Berkeley Drosophila Transcription Network Project

Berkeley Quantitative Genome Browser User Manual

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File Formats


As anyone who has worked with genomic data knows, there's no shortage of file formats in which to store and organize data, both ad hoc and those with standardized and more or less widely accepted specs. While some formats obviously contain specific and unique types of data, e.g. GFF versus FASTA, others are variations and nuances of each other and contain essentially the same sort of data, e.g. GFF and BED, and others simply parsimonious and more efficient representations of other formats, e.g. SGR for GFF. BQGB currently supports the file formats most immediately useful within our own lab. Additionally, a mechanism has been put in place to handle many ad hoc formats; please see the section on delimited formats below. Finally, the code design of BQGB has attempted to ease the addition of new file formats as much as possible.


GFF, SGR, WIG, BED and FASTA are the explicitly and currently supported file formats.

Since many similarities exist between file formats, for instance, each format has its data bound to a biological position, most often counted off by base pair, a best effort is made to read the file formats into a common data structure. Reading these various formats into a common architecture helps simplify the application's design. For instance, it is not necessary to create a new graph type every time a file format is added. That said, some formats demand their own handling, such as sequence data. Other formats have special features worth preserving; for instance, .BED files allow individual records to each have their own color, an example of a format specific feature that has been preserved. What this means to BQGB's user is that, within the browser, data is data and not explicitly data tied to a file format, i.e. GFF data or BED data. What this means to the programmer is that usually most of file format's record information can be captured by a single data structure and the specific source of the data is unimportant once it has been read into memory, with the caveat "mostly!"

That said, annotation data and score data that spans a region could be stored in either GFF or BED. While the browser handles both formats, GFF has definitely been the dominant and better supported format within the browser. Where the browser allows exporting of data, such as highlighted regions, the export format is in GFF format. Currently, the block and line notation often used to represent different parts of a feature, e.g. the coding and non-coding regions of a gene, by many browsers and in more generally in the literature, can only be produced by the browser when the data has been read in from a GFF file. Please see the user manual page on the "Preference" menu for more information.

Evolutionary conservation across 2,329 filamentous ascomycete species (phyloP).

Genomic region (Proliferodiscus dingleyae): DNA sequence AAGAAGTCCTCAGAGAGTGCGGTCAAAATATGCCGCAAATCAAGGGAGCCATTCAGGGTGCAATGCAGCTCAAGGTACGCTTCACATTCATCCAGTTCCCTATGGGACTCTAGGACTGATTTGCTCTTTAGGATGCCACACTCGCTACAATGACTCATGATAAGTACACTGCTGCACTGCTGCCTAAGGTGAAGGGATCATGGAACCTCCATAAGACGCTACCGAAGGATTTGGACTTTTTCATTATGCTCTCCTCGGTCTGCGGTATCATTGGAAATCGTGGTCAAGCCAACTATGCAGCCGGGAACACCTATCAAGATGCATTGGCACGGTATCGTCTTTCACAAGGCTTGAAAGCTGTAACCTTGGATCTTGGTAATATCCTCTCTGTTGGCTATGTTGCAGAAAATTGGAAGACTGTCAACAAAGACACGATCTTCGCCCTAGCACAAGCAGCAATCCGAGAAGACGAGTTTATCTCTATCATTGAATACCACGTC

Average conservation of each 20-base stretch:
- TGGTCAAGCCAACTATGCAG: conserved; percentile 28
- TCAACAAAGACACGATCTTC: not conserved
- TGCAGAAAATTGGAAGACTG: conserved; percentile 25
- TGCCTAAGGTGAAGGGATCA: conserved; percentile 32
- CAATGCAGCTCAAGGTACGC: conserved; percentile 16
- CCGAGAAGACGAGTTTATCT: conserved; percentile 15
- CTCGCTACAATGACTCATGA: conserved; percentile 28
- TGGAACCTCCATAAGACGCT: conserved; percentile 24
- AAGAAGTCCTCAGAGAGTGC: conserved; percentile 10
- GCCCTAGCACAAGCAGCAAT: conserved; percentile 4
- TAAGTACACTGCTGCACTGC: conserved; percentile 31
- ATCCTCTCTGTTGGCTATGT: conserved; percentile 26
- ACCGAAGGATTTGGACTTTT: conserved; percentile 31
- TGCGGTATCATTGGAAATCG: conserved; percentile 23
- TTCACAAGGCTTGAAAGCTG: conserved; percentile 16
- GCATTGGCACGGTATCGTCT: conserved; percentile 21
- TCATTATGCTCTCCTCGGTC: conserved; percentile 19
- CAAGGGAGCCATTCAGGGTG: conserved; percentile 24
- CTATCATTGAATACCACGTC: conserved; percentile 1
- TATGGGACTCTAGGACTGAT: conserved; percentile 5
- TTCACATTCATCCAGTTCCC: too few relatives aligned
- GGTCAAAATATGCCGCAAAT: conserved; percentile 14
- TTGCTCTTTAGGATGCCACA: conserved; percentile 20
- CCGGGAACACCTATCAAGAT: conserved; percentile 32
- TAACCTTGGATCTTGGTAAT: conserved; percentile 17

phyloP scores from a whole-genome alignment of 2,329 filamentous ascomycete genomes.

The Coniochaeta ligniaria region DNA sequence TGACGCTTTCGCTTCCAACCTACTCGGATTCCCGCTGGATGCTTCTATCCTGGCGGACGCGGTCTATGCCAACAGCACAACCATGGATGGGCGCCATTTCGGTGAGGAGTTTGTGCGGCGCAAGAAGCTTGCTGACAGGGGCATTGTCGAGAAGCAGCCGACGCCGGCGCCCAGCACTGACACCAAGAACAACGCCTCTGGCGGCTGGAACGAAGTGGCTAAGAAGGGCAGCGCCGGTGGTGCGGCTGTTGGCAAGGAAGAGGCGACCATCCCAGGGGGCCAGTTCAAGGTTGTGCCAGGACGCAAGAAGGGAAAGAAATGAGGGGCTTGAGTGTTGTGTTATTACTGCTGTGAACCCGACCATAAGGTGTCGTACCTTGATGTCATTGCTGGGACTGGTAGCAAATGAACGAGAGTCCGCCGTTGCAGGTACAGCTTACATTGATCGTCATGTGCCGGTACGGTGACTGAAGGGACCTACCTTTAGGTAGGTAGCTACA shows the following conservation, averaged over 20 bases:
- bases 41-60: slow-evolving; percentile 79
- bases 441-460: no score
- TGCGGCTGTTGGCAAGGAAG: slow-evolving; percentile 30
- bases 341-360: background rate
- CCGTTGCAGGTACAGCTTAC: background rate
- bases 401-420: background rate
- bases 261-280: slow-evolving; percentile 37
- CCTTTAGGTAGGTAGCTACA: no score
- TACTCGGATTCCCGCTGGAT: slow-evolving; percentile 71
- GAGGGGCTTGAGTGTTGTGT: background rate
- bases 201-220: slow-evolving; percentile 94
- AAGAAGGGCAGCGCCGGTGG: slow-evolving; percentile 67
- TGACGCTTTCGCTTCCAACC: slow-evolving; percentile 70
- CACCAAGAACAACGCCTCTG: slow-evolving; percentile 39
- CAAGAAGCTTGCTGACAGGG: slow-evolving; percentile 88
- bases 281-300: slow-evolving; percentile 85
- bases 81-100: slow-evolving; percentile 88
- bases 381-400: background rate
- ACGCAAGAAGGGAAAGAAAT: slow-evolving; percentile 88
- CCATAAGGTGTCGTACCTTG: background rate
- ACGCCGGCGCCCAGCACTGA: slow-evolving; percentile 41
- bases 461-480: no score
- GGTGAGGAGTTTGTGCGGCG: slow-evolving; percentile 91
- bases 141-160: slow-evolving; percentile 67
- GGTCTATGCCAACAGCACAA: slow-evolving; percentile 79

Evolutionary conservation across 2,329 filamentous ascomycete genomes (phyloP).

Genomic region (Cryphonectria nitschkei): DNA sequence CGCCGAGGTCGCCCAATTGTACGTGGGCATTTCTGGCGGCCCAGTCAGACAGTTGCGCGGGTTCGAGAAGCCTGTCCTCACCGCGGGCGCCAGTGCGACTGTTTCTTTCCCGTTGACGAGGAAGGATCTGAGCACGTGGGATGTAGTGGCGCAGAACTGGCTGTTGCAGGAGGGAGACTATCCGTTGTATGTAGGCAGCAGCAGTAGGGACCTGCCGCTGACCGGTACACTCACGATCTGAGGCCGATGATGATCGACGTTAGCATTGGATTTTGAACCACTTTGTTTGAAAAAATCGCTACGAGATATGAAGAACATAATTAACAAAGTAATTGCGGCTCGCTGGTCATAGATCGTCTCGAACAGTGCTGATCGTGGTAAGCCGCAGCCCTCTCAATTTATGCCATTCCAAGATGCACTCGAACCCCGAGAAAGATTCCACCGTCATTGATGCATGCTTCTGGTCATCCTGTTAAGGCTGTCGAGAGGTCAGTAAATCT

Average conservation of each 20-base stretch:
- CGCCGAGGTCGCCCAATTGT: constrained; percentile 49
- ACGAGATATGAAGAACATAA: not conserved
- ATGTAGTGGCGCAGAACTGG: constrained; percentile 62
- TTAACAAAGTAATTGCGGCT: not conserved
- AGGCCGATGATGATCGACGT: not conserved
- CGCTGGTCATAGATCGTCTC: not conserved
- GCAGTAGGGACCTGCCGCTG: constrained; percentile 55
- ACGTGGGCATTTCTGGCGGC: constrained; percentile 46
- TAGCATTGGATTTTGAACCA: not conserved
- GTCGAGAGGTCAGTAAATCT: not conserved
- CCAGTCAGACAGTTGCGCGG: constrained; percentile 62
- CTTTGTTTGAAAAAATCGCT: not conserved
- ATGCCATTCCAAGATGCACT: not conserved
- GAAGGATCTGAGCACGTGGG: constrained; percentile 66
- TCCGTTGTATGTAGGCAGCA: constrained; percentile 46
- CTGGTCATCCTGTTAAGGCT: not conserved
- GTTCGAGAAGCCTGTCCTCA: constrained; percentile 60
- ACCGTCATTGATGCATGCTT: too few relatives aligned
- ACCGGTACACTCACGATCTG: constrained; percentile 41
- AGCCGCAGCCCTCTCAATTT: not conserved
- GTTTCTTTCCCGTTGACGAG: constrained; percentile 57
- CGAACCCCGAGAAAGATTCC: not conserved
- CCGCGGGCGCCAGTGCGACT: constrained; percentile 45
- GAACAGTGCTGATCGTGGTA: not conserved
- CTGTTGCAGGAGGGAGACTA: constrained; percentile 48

One final not one GFF. Recently, the GFF spec was ammended to allow the format to contain a FASTA file appended to the file's end. The adventage of this is to bundle annotation and sequence data in a single file. When encountering these chimeric files, BQGB should read both the GFF and FASTA portions. However, the disadvantages of bundling GFF and FASTA in a single file are manifold: most importantly it makes the file much more difficult to work with with many, powerful text processing tools, tools that are fast, efficient and easy to use, but that require records to be regularly defined throughout the file's length. As for XML, this is ten steps backward as a format for data storage, particularly large amounts of data such as found in molecular biology where the mark-up itself adds considerable bloat (up to 600% in some cases I've measured). No plan is in place to support XML annotations beyond avoiding XML!

Tab and other delimited formats

The explicitly handled file formats named above will provide the best performance as far as read speed, memory consumption and access to each format's distinct features is concerned. However, it is possible to open ad hoc delimited formats. The only hard rule in opening these files is that one column must give a sequence name and one column must give a base pair start position for the record (i.e. the row).

When BQGB is asked to open a file format it doesn't explicitly recognize, the user will be presented with the following dialog box:

The delimited file parser dialog allows one to set parse rules for delimited files as long as they contain a sequence name and start base pair position. Frequently used files are better stored in one of the supported file formats. A tool like awk can be used to transform most files to a supported format. Perl might also be used; although it is far clumsier.

The only information absolutely required by this form is, again, which column contains sequence names and which column contains the start position for the record. However, if the file contains comments, it's important to also provide the parsing engine with the character(s) introducing comments less the comment be mistaken for a row containing a data record. Other columns can be added to the parse plan as necessary in step #7 (dialog above). It is not necessary to define every single column in the delimited file, only those of interest.

At this time it is not possible to save the parse plan, i.e. this form above needs to be filled out each time a given delimited file format is opened. Savable and reusable parse plans would certainly be a good feature for the future!

Adding support for new file formats

Adding new file formats involves writing C++ code. Fortunately, it can be as easy as pulling together one short Reader class. Please see the programming notes and the source code itself, particularly the Reader and GVec classes, for more information.

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